Source – covertactionmagazine.com
- “…Mounting evidence suggests that King may have been murdered as part of a conspiracy planned and/or abetted by the FBI in coordination with local Memphis police personnel. In this scenario, Ray served as a patsy, like critics allege Lee Harvey Oswald was in the JFK assassination. The real shooter, according to these accounts, struck King not from the boardinghouse bathroom—allegedly from where Ray shot him—but from bushes behind the Lorraine Motel—the King assassination’s version of the grassy knoll”
Did J. Edgar Hoover Order the Assassination of Martin Luther King Jr?
Powerful new evidence of a government-abetted conspiracy has prompted King family members to demand a reopening of the investigation into his murder.
Everyone knows that James Earl Ray shot Martin Luther King, Jr., right? The U.S. government says so. All the school textbooks say so. And it is enshrined as unquestioned gospel in the pages of Wikipedia.
But the official story is full of holes. Instead, mounting evidence suggests that King may have been murdered as part of a conspiracy planned and/or abetted by the FBI in coordination with local Memphis police personnel. In this scenario, Ray served as a patsy, like critics allege Lee Harvey Oswald was in the JFK assassination. The real shooter, according to these accounts, struck King not from the boardinghouse bathroom—allegedly from where Ray shot him—but from bushes behind the Lorraine Motel—the King assassination’s version of the grassy knoll.
This article lays out that evidence—as it may soon be laid out in court and a congressional committee—if the King family’s demands to reopen the murder investigation continue to gain traction. What follows is a reconstruction of the events leading up to King’s murder, and the subsequent purported attempts by local and national government officials to cover up their involvement and pin it on a patsy named James Earl Ray.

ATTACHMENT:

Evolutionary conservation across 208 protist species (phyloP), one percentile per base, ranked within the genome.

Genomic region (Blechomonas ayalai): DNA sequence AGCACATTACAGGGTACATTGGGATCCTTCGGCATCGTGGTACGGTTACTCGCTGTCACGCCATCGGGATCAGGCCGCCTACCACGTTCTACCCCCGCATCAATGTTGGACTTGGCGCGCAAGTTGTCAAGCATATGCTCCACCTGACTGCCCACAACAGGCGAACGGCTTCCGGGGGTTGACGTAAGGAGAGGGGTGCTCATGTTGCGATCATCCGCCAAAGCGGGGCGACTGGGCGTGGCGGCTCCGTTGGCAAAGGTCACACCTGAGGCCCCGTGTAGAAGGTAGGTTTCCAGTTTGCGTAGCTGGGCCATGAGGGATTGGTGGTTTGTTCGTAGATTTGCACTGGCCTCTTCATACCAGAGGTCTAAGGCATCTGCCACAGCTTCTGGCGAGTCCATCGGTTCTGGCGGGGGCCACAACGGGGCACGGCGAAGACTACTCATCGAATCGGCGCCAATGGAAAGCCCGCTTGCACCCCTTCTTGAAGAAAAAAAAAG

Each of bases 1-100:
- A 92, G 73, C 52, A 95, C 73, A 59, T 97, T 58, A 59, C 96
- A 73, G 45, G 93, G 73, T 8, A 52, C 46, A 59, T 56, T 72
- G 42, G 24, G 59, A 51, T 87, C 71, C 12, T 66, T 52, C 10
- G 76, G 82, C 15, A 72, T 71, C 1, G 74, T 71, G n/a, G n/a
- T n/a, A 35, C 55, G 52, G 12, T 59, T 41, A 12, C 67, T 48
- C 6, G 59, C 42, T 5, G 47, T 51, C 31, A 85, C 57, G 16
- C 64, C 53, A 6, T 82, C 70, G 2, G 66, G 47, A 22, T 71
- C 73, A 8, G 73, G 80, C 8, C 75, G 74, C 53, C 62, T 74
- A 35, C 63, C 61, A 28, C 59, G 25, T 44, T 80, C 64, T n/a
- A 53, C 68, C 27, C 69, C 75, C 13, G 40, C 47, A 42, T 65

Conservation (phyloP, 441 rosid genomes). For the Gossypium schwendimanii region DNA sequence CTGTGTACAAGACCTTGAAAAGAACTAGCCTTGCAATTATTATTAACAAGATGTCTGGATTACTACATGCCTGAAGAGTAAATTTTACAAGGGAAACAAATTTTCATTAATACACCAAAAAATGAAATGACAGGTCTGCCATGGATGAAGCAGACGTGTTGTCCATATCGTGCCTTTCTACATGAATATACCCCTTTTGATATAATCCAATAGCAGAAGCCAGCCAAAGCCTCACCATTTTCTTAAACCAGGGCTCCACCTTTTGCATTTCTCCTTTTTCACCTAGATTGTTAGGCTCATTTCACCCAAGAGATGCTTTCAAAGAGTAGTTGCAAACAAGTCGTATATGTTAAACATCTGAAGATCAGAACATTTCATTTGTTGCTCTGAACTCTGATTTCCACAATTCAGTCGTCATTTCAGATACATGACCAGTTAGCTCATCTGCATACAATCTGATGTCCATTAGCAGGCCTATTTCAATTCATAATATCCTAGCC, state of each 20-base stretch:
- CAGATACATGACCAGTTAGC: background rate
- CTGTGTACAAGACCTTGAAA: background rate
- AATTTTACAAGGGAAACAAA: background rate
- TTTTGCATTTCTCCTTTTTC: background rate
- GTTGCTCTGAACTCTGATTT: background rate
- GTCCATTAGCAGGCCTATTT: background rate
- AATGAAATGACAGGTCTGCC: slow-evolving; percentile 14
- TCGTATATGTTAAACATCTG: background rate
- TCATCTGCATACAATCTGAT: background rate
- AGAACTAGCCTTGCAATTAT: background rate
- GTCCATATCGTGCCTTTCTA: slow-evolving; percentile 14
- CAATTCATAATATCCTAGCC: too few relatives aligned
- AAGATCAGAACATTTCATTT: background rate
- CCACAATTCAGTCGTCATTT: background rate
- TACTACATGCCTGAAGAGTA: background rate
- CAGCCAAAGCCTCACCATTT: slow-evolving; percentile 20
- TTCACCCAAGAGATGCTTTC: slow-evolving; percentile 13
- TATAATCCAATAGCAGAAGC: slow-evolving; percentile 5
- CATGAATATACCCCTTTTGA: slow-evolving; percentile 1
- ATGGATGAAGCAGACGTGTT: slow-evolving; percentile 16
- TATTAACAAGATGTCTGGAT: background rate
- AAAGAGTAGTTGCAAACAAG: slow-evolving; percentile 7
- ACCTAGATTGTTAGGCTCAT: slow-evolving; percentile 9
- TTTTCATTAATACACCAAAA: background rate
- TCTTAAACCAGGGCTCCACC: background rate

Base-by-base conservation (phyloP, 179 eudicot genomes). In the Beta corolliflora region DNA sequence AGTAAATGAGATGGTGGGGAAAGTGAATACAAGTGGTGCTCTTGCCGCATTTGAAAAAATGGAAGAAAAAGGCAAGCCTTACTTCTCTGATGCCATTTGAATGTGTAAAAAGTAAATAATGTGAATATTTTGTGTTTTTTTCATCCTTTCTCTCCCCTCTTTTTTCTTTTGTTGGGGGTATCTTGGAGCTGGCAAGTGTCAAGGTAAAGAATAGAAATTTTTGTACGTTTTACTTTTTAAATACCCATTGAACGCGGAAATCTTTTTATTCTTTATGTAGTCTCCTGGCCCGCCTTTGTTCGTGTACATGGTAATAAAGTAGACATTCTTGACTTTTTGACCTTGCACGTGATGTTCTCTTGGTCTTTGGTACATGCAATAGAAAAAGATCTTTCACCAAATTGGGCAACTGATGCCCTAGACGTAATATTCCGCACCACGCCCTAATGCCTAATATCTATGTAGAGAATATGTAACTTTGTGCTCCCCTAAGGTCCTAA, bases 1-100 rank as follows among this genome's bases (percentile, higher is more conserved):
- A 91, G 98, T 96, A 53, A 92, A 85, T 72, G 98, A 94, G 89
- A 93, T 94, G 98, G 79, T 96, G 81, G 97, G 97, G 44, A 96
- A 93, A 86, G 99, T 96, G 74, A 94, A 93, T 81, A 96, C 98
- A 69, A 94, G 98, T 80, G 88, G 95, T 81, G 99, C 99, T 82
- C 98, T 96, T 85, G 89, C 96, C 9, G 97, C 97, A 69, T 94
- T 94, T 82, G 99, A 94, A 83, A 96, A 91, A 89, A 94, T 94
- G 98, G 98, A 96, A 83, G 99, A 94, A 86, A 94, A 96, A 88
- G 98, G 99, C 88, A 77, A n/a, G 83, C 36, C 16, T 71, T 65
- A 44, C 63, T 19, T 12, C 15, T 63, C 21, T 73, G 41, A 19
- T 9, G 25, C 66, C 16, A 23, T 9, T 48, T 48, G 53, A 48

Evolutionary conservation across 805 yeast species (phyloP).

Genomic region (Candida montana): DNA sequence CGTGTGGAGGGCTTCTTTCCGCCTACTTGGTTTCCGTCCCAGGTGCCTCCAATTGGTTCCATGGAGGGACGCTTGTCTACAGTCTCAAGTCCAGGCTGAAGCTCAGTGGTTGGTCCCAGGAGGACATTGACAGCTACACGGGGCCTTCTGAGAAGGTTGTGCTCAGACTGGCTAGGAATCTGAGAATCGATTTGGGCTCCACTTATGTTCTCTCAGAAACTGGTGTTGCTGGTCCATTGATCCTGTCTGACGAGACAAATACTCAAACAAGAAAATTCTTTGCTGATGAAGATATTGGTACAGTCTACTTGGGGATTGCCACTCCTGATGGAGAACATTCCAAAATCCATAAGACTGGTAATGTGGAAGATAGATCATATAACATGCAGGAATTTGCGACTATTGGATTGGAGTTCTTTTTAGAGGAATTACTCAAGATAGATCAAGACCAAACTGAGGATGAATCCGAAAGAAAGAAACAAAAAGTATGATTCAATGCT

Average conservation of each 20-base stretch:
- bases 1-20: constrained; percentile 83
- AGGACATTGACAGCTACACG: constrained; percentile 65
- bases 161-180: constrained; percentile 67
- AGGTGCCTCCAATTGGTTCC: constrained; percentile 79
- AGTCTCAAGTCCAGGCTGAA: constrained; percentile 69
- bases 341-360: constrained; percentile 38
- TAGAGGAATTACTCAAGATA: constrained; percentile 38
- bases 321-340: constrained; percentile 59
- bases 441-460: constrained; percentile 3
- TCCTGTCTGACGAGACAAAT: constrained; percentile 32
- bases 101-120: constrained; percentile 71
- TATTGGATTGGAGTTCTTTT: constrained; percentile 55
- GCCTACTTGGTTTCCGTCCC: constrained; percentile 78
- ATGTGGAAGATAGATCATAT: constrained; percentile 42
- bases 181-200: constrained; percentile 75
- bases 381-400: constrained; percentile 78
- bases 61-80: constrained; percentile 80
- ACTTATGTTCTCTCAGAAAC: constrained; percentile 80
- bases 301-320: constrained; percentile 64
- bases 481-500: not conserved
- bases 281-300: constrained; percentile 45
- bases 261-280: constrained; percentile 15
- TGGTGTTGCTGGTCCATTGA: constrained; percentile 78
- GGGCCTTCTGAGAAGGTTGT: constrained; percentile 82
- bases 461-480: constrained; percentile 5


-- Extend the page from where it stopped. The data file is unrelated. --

At 6:01 p.m. on April 4, 1968, Martin Luther King, Jr., was struck in the face by a bullet as he was leaning over the balcony of his room at the Lorraine Motel in Memphis, Tennessee.
An hour later he was declared dead at nearby St. Joseph’s Hospital.
King had come to Memphis as part of his poor people’s campaign to support a sanitation workers strike. The civil rights leader was increasingly promoting socialist views, had become more outspoken in criticizing the war in Vietnam and had been running for president on an anti-war ticket with Benjamin Spock.
After King had given a speech denouncing the Vietnam War at New York’s Riverside Church one year before his assassination, U.S. Army spies recorded Black radical Stokely Carmichael warning him: “The man don’t care you call ghettos concentration camps, but when you tell him his war machine is nothing but hired killers, you got trouble.”
Carmichael, unfortunately, was right.
Police authorities fingered James Earl Ray—a career criminal from Alton, Illinois, who had escaped from the Jefferson City, Missouri, penitentiary in April 1967—as the lone assassin.
On May 6, 1968, syndicated columnist Drew Pearson wrote that the FBI was conducting “perhaps the most painstaking, exhaustive manhunt ever before undertaken in the United States. Its G-men have checked every bar ever patronized by James Earl Ray, every flop house he ever stopped at, every cantina in Mexico, he ever visited. It has collected an amazing array of evidence, all linking Ray with the murder.”
Ray was supposedly motivated by race hate. He allegedly began stalking Dr. King on the weekend of March 17 in Los Angeles, arriving in Memphis on April 3 with the murder weapon and booking into a seedy rooming house owned by Bessie Brewer above Jim’s Grill right across from the Lorraine Motel.
Just before 6:00 p.m., Ray barricaded himself in a communal bathroom from where he pointed his rifle outside the window and shot King.
Afterwards in haste, Ray neglected to eject the spent cartridge. Back in his room, he wrapped his rifle along with an overnight bag in a bedspread and ran outside.
Ray was then spotted by another tenant in the rooming house, Charles Quitman Stephens—the state’s chief prosecution witness—who said that he saw Ray running out.